Diagnostic tests are developed to be quicker, cheaper or less invasive than a reference test (or 'gold standard'), against which they are evaluated. The evaluation process is often known as validation of a diagnostic test. Long established in epidemiology, these techniques have found wider applications in other areas such as medical screening, pattern recognition systems (e.g. car model identification), drug impairment (of car drivers) and software reliability.
This course is a combination of presentations and computer-based practicals, whereby theory is firmly placed into practice. A variety of examples will be used and you will have a choice of statistical packages from SAS, SPSS and Stata.
Who should attend?
Scientists and technologists who wish to be conversant with the process of evaluation of diagnostic tests.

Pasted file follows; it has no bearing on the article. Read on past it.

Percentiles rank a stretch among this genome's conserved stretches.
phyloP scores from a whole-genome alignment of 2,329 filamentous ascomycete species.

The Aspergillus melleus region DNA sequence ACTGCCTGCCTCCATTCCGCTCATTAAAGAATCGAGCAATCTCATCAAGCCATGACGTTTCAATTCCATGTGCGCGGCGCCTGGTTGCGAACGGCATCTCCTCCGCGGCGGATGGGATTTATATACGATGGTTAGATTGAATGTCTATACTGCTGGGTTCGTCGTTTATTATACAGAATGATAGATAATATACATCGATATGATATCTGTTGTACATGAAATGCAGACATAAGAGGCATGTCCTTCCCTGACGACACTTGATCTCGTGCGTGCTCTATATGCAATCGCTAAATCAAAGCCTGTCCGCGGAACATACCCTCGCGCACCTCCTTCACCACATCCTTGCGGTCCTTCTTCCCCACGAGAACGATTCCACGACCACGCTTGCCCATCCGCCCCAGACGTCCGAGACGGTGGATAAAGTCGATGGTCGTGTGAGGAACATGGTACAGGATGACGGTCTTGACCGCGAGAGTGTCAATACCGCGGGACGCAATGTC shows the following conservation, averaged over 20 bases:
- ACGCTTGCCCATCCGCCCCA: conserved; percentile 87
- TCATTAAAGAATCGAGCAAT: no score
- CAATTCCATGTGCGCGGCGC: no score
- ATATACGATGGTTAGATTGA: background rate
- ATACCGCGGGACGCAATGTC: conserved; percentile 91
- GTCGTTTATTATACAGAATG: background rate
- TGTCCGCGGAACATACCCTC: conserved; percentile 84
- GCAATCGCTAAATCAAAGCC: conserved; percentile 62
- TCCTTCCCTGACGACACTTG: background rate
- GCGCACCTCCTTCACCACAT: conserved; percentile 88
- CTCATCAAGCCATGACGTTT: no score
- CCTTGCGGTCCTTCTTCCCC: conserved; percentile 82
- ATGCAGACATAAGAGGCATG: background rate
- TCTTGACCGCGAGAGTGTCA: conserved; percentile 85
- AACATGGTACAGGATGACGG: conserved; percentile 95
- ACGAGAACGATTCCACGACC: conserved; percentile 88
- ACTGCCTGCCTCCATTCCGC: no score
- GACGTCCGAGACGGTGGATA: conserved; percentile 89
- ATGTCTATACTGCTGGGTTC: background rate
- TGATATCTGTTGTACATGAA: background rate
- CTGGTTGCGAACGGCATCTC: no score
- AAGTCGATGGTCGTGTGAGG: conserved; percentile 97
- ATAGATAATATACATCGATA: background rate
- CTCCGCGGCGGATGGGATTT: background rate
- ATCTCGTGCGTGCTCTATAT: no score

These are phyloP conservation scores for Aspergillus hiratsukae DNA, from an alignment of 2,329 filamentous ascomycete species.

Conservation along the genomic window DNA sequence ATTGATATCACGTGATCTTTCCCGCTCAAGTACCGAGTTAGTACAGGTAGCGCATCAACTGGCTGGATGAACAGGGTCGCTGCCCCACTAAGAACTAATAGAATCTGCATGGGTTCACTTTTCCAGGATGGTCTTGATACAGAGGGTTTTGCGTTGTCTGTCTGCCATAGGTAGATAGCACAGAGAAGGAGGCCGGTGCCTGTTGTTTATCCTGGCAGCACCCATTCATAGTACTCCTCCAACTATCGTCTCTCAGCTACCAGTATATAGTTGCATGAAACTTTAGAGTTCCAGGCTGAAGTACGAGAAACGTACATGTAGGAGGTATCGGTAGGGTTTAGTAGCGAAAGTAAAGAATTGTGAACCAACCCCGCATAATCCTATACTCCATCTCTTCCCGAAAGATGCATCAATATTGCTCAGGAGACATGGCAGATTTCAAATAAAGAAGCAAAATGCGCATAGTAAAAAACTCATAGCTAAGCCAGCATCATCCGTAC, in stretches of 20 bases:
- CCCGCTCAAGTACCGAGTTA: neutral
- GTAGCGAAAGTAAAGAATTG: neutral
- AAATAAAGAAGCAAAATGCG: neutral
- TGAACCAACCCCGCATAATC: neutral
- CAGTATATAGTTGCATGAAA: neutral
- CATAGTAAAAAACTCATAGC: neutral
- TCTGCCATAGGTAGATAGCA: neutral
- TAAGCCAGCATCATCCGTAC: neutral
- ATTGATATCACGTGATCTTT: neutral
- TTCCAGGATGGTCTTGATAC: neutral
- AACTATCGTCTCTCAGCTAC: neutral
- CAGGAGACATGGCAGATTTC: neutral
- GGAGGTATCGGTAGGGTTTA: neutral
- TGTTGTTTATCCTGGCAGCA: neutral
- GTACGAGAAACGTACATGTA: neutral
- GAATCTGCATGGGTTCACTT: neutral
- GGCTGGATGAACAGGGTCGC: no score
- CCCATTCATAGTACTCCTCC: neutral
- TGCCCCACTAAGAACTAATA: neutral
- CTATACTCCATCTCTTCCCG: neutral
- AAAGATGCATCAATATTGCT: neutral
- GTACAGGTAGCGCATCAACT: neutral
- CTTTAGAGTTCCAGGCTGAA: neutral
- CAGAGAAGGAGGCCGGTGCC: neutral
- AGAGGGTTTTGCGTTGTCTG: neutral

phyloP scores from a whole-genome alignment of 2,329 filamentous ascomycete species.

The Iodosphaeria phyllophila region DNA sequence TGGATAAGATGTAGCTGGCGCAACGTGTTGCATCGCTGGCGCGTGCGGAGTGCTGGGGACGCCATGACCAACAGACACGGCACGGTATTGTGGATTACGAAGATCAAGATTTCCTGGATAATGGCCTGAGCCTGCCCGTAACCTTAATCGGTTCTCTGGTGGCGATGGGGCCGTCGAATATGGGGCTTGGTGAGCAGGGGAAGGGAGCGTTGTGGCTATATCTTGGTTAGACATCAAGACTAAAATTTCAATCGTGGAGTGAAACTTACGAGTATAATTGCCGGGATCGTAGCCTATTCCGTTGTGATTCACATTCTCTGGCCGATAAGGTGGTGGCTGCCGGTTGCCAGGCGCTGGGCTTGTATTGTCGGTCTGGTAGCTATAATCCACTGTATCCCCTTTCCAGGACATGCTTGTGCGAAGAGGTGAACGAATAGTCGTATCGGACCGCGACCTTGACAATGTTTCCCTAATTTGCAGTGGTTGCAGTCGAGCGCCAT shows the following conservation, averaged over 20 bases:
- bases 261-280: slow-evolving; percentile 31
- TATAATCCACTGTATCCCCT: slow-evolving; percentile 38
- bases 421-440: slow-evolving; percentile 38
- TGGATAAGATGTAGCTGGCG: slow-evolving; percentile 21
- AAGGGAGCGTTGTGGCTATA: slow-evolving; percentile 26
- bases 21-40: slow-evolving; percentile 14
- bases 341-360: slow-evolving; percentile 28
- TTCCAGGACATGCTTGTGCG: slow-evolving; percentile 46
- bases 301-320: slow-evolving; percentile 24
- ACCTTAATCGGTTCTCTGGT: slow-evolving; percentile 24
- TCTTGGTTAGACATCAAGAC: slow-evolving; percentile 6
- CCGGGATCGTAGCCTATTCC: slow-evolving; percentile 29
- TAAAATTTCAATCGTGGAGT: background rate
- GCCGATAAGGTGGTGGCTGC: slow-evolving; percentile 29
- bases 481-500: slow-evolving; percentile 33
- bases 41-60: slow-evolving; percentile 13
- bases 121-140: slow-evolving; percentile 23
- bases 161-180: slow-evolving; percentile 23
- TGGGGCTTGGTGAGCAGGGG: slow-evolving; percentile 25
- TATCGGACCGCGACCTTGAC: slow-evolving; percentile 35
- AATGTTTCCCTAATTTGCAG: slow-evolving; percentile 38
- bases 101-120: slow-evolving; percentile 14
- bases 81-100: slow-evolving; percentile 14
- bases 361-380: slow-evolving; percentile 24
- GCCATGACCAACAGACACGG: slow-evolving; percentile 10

Familiarity with standard errors and confidence intervals for proportions is required. Knowledge equivalent to topics in our course A Review of Basic Statistics would be ideal.
How you will benefit
Participants will learn about standard measures and techniques that are used to evaluate the performance of diagnostic tests that yield a yes/no outcome. You wil also learn how to extend these techniques to diagnostic tests that yield categorical or continuous outcomes.
- Measures of performance for diagnostic tests yielding a yes/no outcome: sensitivity, specificity, predictive values, odds ratios and percent agreement
- Measures of performance for diagnostic tests yielding a categorical or continuous outcome: receiver operating characteristic (ROC) curves and area under the curve (AUC)
- A brief consideration of current international standards
The cost of the course is £305